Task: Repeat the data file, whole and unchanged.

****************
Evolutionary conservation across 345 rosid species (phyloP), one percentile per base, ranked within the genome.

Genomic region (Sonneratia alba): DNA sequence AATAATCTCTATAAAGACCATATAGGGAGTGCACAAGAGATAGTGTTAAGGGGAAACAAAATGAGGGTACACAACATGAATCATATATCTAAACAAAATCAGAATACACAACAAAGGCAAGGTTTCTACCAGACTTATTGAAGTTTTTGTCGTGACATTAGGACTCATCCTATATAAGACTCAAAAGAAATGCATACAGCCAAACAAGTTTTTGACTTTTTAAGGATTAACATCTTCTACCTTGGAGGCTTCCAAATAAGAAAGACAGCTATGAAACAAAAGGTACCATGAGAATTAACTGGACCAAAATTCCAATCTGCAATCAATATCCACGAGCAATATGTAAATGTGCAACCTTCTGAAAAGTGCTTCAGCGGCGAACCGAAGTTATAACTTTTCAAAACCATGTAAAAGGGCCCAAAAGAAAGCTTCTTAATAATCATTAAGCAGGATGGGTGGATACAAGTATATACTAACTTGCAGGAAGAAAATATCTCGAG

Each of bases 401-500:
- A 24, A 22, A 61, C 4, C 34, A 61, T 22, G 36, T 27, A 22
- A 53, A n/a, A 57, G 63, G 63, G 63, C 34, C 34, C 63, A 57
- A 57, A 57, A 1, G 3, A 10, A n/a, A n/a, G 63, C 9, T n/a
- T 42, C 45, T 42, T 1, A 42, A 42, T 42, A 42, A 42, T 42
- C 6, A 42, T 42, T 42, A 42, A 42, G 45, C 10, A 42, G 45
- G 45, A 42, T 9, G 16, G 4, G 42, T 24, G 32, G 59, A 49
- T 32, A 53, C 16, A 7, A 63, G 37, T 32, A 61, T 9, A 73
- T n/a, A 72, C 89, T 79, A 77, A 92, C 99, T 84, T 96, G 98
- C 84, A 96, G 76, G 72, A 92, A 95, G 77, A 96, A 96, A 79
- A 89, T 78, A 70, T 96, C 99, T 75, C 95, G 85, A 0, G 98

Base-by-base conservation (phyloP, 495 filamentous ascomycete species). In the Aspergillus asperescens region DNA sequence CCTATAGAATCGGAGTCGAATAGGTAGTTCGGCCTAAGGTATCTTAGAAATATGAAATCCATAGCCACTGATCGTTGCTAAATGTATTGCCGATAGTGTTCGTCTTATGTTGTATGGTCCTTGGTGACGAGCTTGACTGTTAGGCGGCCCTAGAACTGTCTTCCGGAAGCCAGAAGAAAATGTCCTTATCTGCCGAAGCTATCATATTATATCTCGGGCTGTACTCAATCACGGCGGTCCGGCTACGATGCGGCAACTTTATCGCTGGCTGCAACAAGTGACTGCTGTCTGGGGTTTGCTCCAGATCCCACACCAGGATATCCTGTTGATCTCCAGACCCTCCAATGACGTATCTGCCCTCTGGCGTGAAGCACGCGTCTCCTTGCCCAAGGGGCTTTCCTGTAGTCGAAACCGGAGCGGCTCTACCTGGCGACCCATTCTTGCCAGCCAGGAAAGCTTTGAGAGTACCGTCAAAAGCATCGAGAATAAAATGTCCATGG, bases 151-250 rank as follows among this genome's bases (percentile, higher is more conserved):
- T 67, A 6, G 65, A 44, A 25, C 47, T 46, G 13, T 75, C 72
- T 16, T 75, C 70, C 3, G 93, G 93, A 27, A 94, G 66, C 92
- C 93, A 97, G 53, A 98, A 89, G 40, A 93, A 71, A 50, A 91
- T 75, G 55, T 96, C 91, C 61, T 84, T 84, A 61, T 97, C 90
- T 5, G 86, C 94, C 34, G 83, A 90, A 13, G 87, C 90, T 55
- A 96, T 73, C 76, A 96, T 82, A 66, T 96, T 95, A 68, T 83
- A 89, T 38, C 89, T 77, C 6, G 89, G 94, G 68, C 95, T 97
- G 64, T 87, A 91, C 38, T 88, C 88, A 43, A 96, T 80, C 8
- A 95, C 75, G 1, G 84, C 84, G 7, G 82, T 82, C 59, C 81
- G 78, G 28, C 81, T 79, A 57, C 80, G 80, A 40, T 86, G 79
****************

Evolutionary conservation across 345 rosid species (phyloP), one percentile per base, ranked within the genome.

Genomic region (Sonneratia alba): DNA sequence AATAATCTCTATAAAGACCATATAGGGAGTGCACAAGAGATAGTGTTAAGGGGAAACAAAATGAGGGTACACAACATGAATCATATATCTAAACAAAATCAGAATACACAACAAAGGCAAGGTTTCTACCAGACTTATTGAAGTTTTTGTCGTGACATTAGGACTCATCCTATATAAGACTCAAAAGAAATGCATACAGCCAAACAAGTTTTTGACTTTTTAAGGATTAACATCTTCTACCTTGGAGGCTTCCAAATAAGAAAGACAGCTATGAAACAAAAGGTACCATGAGAATTAACTGGACCAAAATTCCAATCTGCAATCAATATCCACGAGCAATATGTAAATGTGCAACCTTCTGAAAAGTGCTTCAGCGGCGAACCGAAGTTATAACTTTTCAAAACCATGTAAAAGGGCCCAAAAGAAAGCTTCTTAATAATCATTAAGCAGGATGGGTGGATACAAGTATATACTAACTTGCAGGAAGAAAATATCTCGAG

Each of bases 401-500:
- A 24, A 22, A 61, C 4, C 34, A 61, T 22, G 36, T 27, A 22
- A 53, A n/a, A 57, G 63, G 63, G 63, C 34, C 34, C 63, A 57
- A 57, A 57, A 1, G 3, A 10, A n/a, A n/a, G 63, C 9, T n/a
- T 42, C 45, T 42, T 1, A 42, A 42, T 42, A 42, A 42, T 42
- C 6, A 42, T 42, T 42, A 42, A 42, G 45, C 10, A 42, G 45
- G 45, A 42, T 9, G 16, G 4, G 42, T 24, G 32, G 59, A 49
- T 32, A 53, C 16, A 7, A 63, G 37, T 32, A 61, T 9, A 73
- T n/a, A 72, C 89, T 79, A 77, A 92, C 99, T 84, T 96, G 98
- C 84, A 96, G 76, G 72, A 92, A 95, G 77, A 96, A 96, A 79
- A 89, T 78, A 70, T 96, C 99, T 75, C 95, G 85, A 0, G 98

Base-by-base conservation (phyloP, 495 filamentous ascomycete species). In the Aspergillus asperescens region DNA sequence CCTATAGAATCGGAGTCGAATAGGTAGTTCGGCCTAAGGTATCTTAGAAATATGAAATCCATAGCCACTGATCGTTGCTAAATGTATTGCCGATAGTGTTCGTCTTATGTTGTATGGTCCTTGGTGACGAGCTTGACTGTTAGGCGGCCCTAGAACTGTCTTCCGGAAGCCAGAAGAAAATGTCCTTATCTGCCGAAGCTATCATATTATATCTCGGGCTGTACTCAATCACGGCGGTCCGGCTACGATGCGGCAACTTTATCGCTGGCTGCAACAAGTGACTGCTGTCTGGGGTTTGCTCCAGATCCCACACCAGGATATCCTGTTGATCTCCAGACCCTCCAATGACGTATCTGCCCTCTGGCGTGAAGCACGCGTCTCCTTGCCCAAGGGGCTTTCCTGTAGTCGAAACCGGAGCGGCTCTACCTGGCGACCCATTCTTGCCAGCCAGGAAAGCTTTGAGAGTACCGTCAAAAGCATCGAGAATAAAATGTCCATGG, bases 151-250 rank as follows among this genome's bases (percentile, higher is more conserved):
- T 67, A 6, G 65, A 44, A 25, C 47, T 46, G 13, T 75, C 72
- T 16, T 75, C 70, C 3, G 93, G 93, A 27, A 94, G 66, C 92
- C 93, A 97, G 53, A 98, A 89, G 40, A 93, A 71, A 50, A 91
- T 75, G 55, T 96, C 91, C 61, T 84, T 84, A 61, T 97, C 90
- T 5, G 86, C 94, C 34, G 83, A 90, A 13, G 87, C 90, T 55
- A 96, T 73, C 76, A 96, T 82, A 66, T 96, T 95, A 68, T 83
- A 89, T 38, C 89, T 77, C 6, G 89, G 94, G 68, C 95, T 97
- G 64, T 87, A 91, C 38, T 88, C 88, A 43, A 96, T 80, C 8
- A 95, C 75, G 1, G 84, C 84, G 7, G 82, T 82, C 59, C 81
- G 78, G 28, C 81, T 79, A 57, C 80, G 80, A 40, T 86, G 79